The Bulgarian government has referred gas supply contracts which the previous cabinet signed with Russia to the chief prosecutor's office, following a jump in domestic prices, private bTV television reported.
The government's press service and prosecutor's office were not immediately available for comment on the report, aired on Friday. But Prime Minister Boiko Borisov said earlier this week the contracts would be sent to prosecutors for investigation, adding he expected charges against people who signed the deals.
Natural gas prices for the third quarter rose 25 percent to reflect higher costs of Russian imports and a stronger dollar, which the cabinet said was due to unfavourable deals signed by the previous Socialist-led coalition in 2006.
The increase also affected politically-sensitive heating prices. Power and heating bills, especially in winter, eat up a large part of Bulgarians' wages and pensions which remain well below those in western Europe.
It was not clear what violations the centre-right cabinet, elected a year ago, suspected. But Economy and Energy Minister Traicho Traikov has said the previous cabinet gave into pressure from Moscow to change the contracts which had been favourable to Bulgaria, which gets almost all of its gas from Russia.
In 2006, state gas monopoly Bulgargaz signed a new contract with Gazprom which abolished a barter system under which the Russian supplier paid for gas transit through Bulgaria by selling Sofia a corresponding amount of gas at a significant discount to market prices.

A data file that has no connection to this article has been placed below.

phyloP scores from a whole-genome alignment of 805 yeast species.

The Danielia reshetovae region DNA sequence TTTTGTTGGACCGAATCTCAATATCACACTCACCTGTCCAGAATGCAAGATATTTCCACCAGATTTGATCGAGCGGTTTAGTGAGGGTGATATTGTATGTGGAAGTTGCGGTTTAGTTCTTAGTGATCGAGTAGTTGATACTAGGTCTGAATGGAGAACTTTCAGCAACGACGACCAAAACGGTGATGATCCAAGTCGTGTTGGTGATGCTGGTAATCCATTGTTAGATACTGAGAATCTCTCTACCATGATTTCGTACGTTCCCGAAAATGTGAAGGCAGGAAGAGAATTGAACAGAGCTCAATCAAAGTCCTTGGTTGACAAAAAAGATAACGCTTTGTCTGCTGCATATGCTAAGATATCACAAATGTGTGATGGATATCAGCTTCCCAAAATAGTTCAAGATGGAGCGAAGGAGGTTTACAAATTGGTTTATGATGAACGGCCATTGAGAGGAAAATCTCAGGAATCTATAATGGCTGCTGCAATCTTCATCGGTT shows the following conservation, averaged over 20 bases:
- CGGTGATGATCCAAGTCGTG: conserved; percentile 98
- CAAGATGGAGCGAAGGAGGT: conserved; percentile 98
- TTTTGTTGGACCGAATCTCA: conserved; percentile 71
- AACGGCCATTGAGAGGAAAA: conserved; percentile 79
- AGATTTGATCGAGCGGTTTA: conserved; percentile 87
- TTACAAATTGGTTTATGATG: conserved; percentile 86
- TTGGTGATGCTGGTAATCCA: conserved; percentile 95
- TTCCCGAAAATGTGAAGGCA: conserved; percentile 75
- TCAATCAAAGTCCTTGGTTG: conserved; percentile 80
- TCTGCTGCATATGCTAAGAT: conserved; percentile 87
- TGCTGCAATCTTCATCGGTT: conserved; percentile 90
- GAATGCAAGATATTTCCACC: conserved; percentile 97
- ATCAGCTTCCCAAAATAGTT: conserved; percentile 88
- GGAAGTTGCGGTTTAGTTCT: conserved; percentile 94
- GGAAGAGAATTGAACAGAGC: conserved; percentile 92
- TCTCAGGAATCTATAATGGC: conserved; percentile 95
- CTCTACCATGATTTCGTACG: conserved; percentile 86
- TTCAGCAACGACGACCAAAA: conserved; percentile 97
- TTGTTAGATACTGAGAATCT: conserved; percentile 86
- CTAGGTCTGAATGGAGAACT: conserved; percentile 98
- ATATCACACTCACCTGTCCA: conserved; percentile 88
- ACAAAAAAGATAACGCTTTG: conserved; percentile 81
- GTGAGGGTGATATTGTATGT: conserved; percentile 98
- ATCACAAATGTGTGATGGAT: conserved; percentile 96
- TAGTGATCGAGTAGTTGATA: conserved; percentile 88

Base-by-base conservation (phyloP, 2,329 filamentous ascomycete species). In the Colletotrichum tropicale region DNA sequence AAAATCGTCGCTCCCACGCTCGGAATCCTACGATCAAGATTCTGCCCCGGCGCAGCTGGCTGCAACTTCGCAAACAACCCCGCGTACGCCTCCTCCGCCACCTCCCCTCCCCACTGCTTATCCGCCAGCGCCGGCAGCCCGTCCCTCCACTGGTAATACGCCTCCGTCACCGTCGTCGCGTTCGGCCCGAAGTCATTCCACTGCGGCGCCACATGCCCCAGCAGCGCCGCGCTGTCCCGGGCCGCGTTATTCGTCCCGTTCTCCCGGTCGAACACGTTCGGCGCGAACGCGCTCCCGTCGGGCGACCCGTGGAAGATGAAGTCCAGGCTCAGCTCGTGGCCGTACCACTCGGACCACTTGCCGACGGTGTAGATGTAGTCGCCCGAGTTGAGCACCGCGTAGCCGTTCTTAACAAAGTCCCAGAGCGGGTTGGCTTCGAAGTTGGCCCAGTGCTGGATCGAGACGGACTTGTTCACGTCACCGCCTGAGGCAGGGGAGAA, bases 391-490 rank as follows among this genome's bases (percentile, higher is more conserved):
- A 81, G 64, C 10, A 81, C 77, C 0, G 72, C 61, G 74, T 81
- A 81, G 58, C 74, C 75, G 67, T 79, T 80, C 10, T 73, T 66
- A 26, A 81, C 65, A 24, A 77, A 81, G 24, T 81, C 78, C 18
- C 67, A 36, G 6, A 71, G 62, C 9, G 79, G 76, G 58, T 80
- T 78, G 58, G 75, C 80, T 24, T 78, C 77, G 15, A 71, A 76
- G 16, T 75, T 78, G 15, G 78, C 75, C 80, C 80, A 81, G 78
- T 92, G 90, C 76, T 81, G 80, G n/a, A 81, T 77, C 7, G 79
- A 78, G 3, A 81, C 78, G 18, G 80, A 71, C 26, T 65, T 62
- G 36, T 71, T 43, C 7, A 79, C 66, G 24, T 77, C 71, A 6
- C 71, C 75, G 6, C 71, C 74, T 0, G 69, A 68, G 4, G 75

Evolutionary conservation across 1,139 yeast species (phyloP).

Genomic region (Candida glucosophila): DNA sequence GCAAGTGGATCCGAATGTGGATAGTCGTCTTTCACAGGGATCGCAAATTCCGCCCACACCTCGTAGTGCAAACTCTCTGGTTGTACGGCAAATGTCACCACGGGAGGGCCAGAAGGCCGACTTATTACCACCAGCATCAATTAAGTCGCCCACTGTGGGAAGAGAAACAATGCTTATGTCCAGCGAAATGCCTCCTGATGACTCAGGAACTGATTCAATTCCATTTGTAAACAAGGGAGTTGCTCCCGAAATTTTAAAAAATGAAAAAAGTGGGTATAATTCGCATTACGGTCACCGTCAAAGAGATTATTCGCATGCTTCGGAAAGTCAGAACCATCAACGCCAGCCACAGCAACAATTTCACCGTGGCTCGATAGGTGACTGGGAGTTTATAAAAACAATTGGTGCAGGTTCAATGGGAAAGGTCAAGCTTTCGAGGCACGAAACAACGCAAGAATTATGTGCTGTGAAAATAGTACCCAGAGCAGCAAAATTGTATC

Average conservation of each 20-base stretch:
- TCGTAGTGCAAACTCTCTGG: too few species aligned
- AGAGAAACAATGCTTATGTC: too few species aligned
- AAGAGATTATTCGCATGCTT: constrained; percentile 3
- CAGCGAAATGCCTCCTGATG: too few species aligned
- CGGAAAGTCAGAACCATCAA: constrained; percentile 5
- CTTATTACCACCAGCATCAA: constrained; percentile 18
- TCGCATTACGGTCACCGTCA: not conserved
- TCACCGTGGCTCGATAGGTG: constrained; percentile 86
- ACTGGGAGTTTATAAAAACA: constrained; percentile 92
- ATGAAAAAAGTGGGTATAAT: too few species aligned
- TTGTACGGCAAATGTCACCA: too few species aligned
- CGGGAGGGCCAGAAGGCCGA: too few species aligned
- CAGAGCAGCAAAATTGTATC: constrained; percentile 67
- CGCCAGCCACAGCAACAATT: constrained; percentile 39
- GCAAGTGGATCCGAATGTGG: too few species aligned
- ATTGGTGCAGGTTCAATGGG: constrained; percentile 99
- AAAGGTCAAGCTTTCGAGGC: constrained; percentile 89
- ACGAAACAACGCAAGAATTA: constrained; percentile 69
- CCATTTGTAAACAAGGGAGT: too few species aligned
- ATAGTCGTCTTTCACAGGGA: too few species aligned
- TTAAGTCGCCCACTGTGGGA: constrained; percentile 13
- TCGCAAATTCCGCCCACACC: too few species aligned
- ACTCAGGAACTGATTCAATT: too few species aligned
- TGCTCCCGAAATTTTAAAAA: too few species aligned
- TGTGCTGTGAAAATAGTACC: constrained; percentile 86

Under the deal valid until 2030, delivery prices will increase gradually to average market levels by December 2012.
Traikov said on Saturday that Gazprom's export chief Alexander Medvedev and Russia's First Deputy Prime Minister Viktor Zubkov are expected in Sofia on July 6 to discuss the contracts.
Talks would also cover a nuclear power plant project, and the South stream pipeline which aims to carry gas from Russia under the Black Sea to the Balkans and into western Europe in a bid to reduce dependence on transit through Ukraine and Belarus, where price disputes have threatened or disrupted supplies.
ReutersGüncelleme Tarihi: 04 Temmuz 2010, 11:10